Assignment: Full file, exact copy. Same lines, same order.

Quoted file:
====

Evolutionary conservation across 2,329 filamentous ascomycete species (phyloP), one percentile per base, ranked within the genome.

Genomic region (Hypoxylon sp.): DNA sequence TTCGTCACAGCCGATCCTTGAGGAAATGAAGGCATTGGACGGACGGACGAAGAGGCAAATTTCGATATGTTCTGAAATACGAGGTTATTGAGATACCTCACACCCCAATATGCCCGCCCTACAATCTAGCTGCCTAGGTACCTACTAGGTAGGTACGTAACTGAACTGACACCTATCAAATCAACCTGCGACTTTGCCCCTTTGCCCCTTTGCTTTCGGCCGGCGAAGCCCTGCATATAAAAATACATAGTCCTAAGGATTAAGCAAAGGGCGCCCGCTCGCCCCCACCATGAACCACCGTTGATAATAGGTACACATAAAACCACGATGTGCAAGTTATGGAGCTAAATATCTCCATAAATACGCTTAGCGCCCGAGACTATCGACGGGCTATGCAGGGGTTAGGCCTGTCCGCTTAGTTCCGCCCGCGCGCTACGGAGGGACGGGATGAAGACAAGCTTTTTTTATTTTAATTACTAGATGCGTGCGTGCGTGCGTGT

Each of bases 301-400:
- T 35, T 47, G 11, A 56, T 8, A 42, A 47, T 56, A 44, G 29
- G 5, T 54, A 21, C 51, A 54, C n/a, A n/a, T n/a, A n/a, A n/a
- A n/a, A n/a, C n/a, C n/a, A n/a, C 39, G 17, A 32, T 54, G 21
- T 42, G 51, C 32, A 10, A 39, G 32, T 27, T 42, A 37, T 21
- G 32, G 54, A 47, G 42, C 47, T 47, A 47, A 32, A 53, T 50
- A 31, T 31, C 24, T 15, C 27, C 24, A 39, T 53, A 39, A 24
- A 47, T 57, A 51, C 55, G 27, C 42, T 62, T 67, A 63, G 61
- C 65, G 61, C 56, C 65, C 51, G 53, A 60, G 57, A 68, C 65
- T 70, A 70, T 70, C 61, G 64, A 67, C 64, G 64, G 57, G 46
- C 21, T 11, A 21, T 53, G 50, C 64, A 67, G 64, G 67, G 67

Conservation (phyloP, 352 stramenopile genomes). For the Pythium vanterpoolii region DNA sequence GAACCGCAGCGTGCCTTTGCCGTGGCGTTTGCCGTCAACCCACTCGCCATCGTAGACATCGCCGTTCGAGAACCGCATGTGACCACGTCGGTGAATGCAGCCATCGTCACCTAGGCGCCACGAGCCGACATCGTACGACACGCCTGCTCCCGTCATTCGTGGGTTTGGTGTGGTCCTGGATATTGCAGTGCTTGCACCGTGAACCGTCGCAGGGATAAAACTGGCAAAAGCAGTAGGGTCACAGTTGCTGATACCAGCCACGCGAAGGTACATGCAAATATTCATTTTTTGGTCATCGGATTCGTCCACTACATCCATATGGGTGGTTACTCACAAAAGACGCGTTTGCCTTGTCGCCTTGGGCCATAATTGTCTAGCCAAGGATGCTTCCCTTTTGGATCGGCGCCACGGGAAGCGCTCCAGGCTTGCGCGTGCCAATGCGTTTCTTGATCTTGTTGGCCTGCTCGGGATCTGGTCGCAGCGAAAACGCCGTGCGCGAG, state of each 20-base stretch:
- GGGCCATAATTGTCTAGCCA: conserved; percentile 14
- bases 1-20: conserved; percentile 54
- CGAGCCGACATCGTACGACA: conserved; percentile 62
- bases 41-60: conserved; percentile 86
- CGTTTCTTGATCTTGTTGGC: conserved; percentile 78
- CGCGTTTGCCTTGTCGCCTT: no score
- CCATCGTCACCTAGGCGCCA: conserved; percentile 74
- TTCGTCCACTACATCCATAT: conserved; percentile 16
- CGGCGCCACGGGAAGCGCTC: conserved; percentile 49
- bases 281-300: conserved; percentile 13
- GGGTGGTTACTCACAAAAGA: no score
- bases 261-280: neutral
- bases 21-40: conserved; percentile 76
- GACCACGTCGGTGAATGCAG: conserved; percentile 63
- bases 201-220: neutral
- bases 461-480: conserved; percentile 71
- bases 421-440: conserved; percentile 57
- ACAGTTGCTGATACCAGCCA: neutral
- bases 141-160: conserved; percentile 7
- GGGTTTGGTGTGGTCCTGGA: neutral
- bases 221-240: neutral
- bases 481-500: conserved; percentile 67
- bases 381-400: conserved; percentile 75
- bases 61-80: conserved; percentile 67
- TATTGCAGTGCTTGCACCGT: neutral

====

Evolutionary conservation across 2,329 filamentous ascomycete species (phyloP), one percentile per base, ranked within the genome.

Genomic region (Hypoxylon sp.): DNA sequence TTCGTCACAGCCGATCCTTGAGGAAATGAAGGCATTGGACGGACGGACGAAGAGGCAAATTTCGATATGTTCTGAAATACGAGGTTATTGAGATACCTCACACCCCAATATGCCCGCCCTACAATCTAGCTGCCTAGGTACCTACTAGGTAGGTACGTAACTGAACTGACACCTATCAAATCAACCTGCGACTTTGCCCCTTTGCCCCTTTGCTTTCGGCCGGCGAAGCCCTGCATATAAAAATACATAGTCCTAAGGATTAAGCAAAGGGCGCCCGCTCGCCCCCACCATGAACCACCGTTGATAATAGGTACACATAAAACCACGATGTGCAAGTTATGGAGCTAAATATCTCCATAAATACGCTTAGCGCCCGAGACTATCGACGGGCTATGCAGGGGTTAGGCCTGTCCGCTTAGTTCCGCCCGCGCGCTACGGAGGGACGGGATGAAGACAAGCTTTTTTTATTTTAATTACTAGATGCGTGCGTGCGTGCGTGT

Each of bases 301-400:
- T 35, T 47, G 11, A 56, T 8, A 42, A 47, T 56, A 44, G 29
- G 5, T 54, A 21, C 51, A 54, C n/a, A n/a, T n/a, A n/a, A n/a
- A n/a, A n/a, C n/a, C n/a, A n/a, C 39, G 17, A 32, T 54, G 21
- T 42, G 51, C 32, A 10, A 39, G 32, T 27, T 42, A 37, T 21
- G 32, G 54, A 47, G 42, C 47, T 47, A 47, A 32, A 53, T 50
- A 31, T 31, C 24, T 15, C 27, C 24, A 39, T 53, A 39, A 24
- A 47, T 57, A 51, C 55, G 27, C 42, T 62, T 67, A 63, G 61
- C 65, G 61, C 56, C 65, C 51, G 53, A 60, G 57, A 68, C 65
- T 70, A 70, T 70, C 61, G 64, A 67, C 64, G 64, G 57, G 46
- C 21, T 11, A 21, T 53, G 50, C 64, A 67, G 64, G 67, G 67

Conservation (phyloP, 352 stramenopile genomes). For the Pythium vanterpoolii region DNA sequence GAACCGCAGCGTGCCTTTGCCGTGGCGTTTGCCGTCAACCCACTCGCCATCGTAGACATCGCCGTTCGAGAACCGCATGTGACCACGTCGGTGAATGCAGCCATCGTCACCTAGGCGCCACGAGCCGACATCGTACGACACGCCTGCTCCCGTCATTCGTGGGTTTGGTGTGGTCCTGGATATTGCAGTGCTTGCACCGTGAACCGTCGCAGGGATAAAACTGGCAAAAGCAGTAGGGTCACAGTTGCTGATACCAGCCACGCGAAGGTACATGCAAATATTCATTTTTTGGTCATCGGATTCGTCCACTACATCCATATGGGTGGTTACTCACAAAAGACGCGTTTGCCTTGTCGCCTTGGGCCATAATTGTCTAGCCAAGGATGCTTCCCTTTTGGATCGGCGCCACGGGAAGCGCTCCAGGCTTGCGCGTGCCAATGCGTTTCTTGATCTTGTTGGCCTGCTCGGGATCTGGTCGCAGCGAAAACGCCGTGCGCGAG, state of each 20-base stretch:
- GGGCCATAATTGTCTAGCCA: conserved; percentile 14
- bases 1-20: conserved; percentile 54
- CGAGCCGACATCGTACGACA: conserved; percentile 62
- bases 41-60: conserved; percentile 86
- CGTTTCTTGATCTTGTTGGC: conserved; percentile 78
- CGCGTTTGCCTTGTCGCCTT: no score
- CCATCGTCACCTAGGCGCCA: conserved; percentile 74
- TTCGTCCACTACATCCATAT: conserved; percentile 16
- CGGCGCCACGGGAAGCGCTC: conserved; percentile 49
- bases 281-300: conserved; percentile 13
- GGGTGGTTACTCACAAAAGA: no score
- bases 261-280: neutral
- bases 21-40: conserved; percentile 76
- GACCACGTCGGTGAATGCAG: conserved; percentile 63
- bases 201-220: neutral
- bases 461-480: conserved; percentile 71
- bases 421-440: conserved; percentile 57
- ACAGTTGCTGATACCAGCCA: neutral
- bases 141-160: conserved; percentile 7
- GGGTTTGGTGTGGTCCTGGA: neutral
- bases 221-240: neutral
- bases 481-500: conserved; percentile 67
- bases 381-400: conserved; percentile 75
- bases 61-80: conserved; percentile 67
- TATTGCAGTGCTTGCACCGT: neutral